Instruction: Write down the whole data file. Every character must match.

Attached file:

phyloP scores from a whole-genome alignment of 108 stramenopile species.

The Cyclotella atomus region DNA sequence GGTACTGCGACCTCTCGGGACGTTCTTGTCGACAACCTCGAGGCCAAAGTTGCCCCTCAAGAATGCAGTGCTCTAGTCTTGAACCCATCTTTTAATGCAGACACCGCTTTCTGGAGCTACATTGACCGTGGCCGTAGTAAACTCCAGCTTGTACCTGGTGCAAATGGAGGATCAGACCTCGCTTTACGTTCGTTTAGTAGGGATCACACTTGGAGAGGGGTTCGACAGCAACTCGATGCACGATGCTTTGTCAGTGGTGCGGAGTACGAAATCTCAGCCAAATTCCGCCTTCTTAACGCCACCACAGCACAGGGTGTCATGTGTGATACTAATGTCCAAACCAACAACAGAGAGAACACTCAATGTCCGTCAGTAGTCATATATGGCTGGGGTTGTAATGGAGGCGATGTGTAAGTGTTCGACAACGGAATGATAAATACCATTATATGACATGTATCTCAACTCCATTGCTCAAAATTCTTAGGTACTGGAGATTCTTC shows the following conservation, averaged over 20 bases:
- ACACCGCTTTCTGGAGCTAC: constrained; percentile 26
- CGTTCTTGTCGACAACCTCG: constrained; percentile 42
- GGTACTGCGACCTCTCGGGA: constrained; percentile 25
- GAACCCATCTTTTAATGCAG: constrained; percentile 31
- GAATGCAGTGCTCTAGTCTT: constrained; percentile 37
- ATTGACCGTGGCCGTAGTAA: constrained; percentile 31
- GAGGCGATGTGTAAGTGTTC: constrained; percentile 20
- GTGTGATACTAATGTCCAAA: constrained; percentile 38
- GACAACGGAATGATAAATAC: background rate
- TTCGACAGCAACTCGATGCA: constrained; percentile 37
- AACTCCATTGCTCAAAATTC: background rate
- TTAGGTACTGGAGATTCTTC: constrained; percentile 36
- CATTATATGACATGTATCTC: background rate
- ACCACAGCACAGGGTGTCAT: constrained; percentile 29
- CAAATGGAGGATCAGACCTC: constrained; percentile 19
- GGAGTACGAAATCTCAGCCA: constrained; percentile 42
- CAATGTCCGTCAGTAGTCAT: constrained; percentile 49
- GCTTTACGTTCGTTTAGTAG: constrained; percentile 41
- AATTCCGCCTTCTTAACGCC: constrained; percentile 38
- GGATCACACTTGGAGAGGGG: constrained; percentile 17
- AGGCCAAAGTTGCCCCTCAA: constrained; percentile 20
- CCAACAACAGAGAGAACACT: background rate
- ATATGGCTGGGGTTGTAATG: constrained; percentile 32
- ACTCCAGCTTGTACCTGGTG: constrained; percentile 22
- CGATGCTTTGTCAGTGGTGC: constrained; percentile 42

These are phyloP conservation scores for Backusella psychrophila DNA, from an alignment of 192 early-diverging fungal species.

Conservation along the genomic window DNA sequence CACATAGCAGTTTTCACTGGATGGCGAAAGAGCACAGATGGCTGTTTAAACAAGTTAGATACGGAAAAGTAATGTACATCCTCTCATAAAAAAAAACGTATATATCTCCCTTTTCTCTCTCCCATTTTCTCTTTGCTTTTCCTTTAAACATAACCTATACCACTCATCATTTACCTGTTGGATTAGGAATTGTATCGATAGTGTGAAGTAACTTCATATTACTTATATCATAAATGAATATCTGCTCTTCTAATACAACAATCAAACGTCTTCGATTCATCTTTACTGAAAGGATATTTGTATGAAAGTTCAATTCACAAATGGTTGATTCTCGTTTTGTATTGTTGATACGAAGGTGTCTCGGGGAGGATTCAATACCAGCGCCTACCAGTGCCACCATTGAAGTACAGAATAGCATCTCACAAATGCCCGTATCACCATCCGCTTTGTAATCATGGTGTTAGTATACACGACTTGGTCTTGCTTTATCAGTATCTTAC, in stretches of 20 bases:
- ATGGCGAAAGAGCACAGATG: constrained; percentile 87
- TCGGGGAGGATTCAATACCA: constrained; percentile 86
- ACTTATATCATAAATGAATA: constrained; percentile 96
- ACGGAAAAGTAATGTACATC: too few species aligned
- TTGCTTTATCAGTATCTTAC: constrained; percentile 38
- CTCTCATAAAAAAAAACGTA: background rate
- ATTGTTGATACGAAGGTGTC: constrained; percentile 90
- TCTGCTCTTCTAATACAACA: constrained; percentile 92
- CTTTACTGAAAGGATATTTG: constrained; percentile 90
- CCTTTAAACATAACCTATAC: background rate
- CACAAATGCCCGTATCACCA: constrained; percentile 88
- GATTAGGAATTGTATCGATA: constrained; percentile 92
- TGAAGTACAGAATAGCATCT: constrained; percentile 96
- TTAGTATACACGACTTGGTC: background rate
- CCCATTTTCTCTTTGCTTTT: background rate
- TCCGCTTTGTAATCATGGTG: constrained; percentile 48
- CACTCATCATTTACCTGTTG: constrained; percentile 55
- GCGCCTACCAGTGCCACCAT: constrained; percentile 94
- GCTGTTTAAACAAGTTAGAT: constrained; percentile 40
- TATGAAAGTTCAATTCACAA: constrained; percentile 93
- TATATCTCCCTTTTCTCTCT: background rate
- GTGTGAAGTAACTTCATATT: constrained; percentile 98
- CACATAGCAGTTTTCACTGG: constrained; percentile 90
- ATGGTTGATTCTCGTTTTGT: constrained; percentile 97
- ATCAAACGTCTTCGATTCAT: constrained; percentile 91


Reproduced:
phyloP scores from a whole-genome alignment of 108 stramenopile species.

The Cyclotella atomus region DNA sequence GGTACTGCGACCTCTCGGGACGTTCTTGTCGACAACCTCGAGGCCAAAGTTGCCCCTCAAGAATGCAGTGCTCTAGTCTTGAACCCATCTTTTAATGCAGACACCGCTTTCTGGAGCTACATTGACCGTGGCCGTAGTAAACTCCAGCTTGTACCTGGTGCAAATGGAGGATCAGACCTCGCTTTACGTTCGTTTAGTAGGGATCACACTTGGAGAGGGGTTCGACAGCAACTCGATGCACGATGCTTTGTCAGTGGTGCGGAGTACGAAATCTCAGCCAAATTCCGCCTTCTTAACGCCACCACAGCACAGGGTGTCATGTGTGATACTAATGTCCAAACCAACAACAGAGAGAACACTCAATGTCCGTCAGTAGTCATATATGGCTGGGGTTGTAATGGAGGCGATGTGTAAGTGTTCGACAACGGAATGATAAATACCATTATATGACATGTATCTCAACTCCATTGCTCAAAATTCTTAGGTACTGGAGATTCTTC shows the following conservation, averaged over 20 bases:
- ACACCGCTTTCTGGAGCTAC: constrained; percentile 26
- CGTTCTTGTCGACAACCTCG: constrained; percentile 42
- GGTACTGCGACCTCTCGGGA: constrained; percentile 25
- GAACCCATCTTTTAATGCAG: constrained; percentile 31
- GAATGCAGTGCTCTAGTCTT: constrained; percentile 37
- ATTGACCGTGGCCGTAGTAA: constrained; percentile 31
- GAGGCGATGTGTAAGTGTTC: constrained; percentile 20
- GTGTGATACTAATGTCCAAA: constrained; percentile 38
- GACAACGGAATGATAAATAC: background rate
- TTCGACAGCAACTCGATGCA: constrained; percentile 37
- AACTCCATTGCTCAAAATTC: background rate
- TTAGGTACTGGAGATTCTTC: constrained; percentile 36
- CATTATATGACATGTATCTC: background rate
- ACCACAGCACAGGGTGTCAT: constrained; percentile 29
- CAAATGGAGGATCAGACCTC: constrained; percentile 19
- GGAGTACGAAATCTCAGCCA: constrained; percentile 42
- CAATGTCCGTCAGTAGTCAT: constrained; percentile 49
- GCTTTACGTTCGTTTAGTAG: constrained; percentile 41
- AATTCCGCCTTCTTAACGCC: constrained; percentile 38
- GGATCACACTTGGAGAGGGG: constrained; percentile 17
- AGGCCAAAGTTGCCCCTCAA: constrained; percentile 20
- CCAACAACAGAGAGAACACT: background rate
- ATATGGCTGGGGTTGTAATG: constrained; percentile 32
- ACTCCAGCTTGTACCTGGTG: constrained; percentile 22
- CGATGCTTTGTCAGTGGTGC: constrained; percentile 42

These are phyloP conservation scores for Backusella psychrophila DNA, from an alignment of 192 early-diverging fungal species.

Conservation along the genomic window DNA sequence CACATAGCAGTTTTCACTGGATGGCGAAAGAGCACAGATGGCTGTTTAAACAAGTTAGATACGGAAAAGTAATGTACATCCTCTCATAAAAAAAAACGTATATATCTCCCTTTTCTCTCTCCCATTTTCTCTTTGCTTTTCCTTTAAACATAACCTATACCACTCATCATTTACCTGTTGGATTAGGAATTGTATCGATAGTGTGAAGTAACTTCATATTACTTATATCATAAATGAATATCTGCTCTTCTAATACAACAATCAAACGTCTTCGATTCATCTTTACTGAAAGGATATTTGTATGAAAGTTCAATTCACAAATGGTTGATTCTCGTTTTGTATTGTTGATACGAAGGTGTCTCGGGGAGGATTCAATACCAGCGCCTACCAGTGCCACCATTGAAGTACAGAATAGCATCTCACAAATGCCCGTATCACCATCCGCTTTGTAATCATGGTGTTAGTATACACGACTTGGTCTTGCTTTATCAGTATCTTAC, in stretches of 20 bases:
- ATGGCGAAAGAGCACAGATG: constrained; percentile 87
- TCGGGGAGGATTCAATACCA: constrained; percentile 86
- ACTTATATCATAAATGAATA: constrained; percentile 96
- ACGGAAAAGTAATGTACATC: too few species aligned
- TTGCTTTATCAGTATCTTAC: constrained; percentile 38
- CTCTCATAAAAAAAAACGTA: background rate
- ATTGTTGATACGAAGGTGTC: constrained; percentile 90
- TCTGCTCTTCTAATACAACA: constrained; percentile 92
- CTTTACTGAAAGGATATTTG: constrained; percentile 90
- CCTTTAAACATAACCTATAC: background rate
- CACAAATGCCCGTATCACCA: constrained; percentile 88
- GATTAGGAATTGTATCGATA: constrained; percentile 92
- TGAAGTACAGAATAGCATCT: constrained; percentile 96
- TTAGTATACACGACTTGGTC: background rate
- CCCATTTTCTCTTTGCTTTT: background rate
- TCCGCTTTGTAATCATGGTG: constrained; percentile 48
- CACTCATCATTTACCTGTTG: constrained; percentile 55
- GCGCCTACCAGTGCCACCAT: constrained; percentile 94
- GCTGTTTAAACAAGTTAGAT: constrained; percentile 40
- TATGAAAGTTCAATTCACAA: constrained; percentile 93
- TATATCTCCCTTTTCTCTCT: background rate
- GTGTGAAGTAACTTCATATT: constrained; percentile 98
- CACATAGCAGTTTTCACTGG: constrained; percentile 90
- ATGGTTGATTCTCGTTTTGT: constrained; percentile 97
- ATCAAACGTCTTCGATTCAT: constrained; percentile 91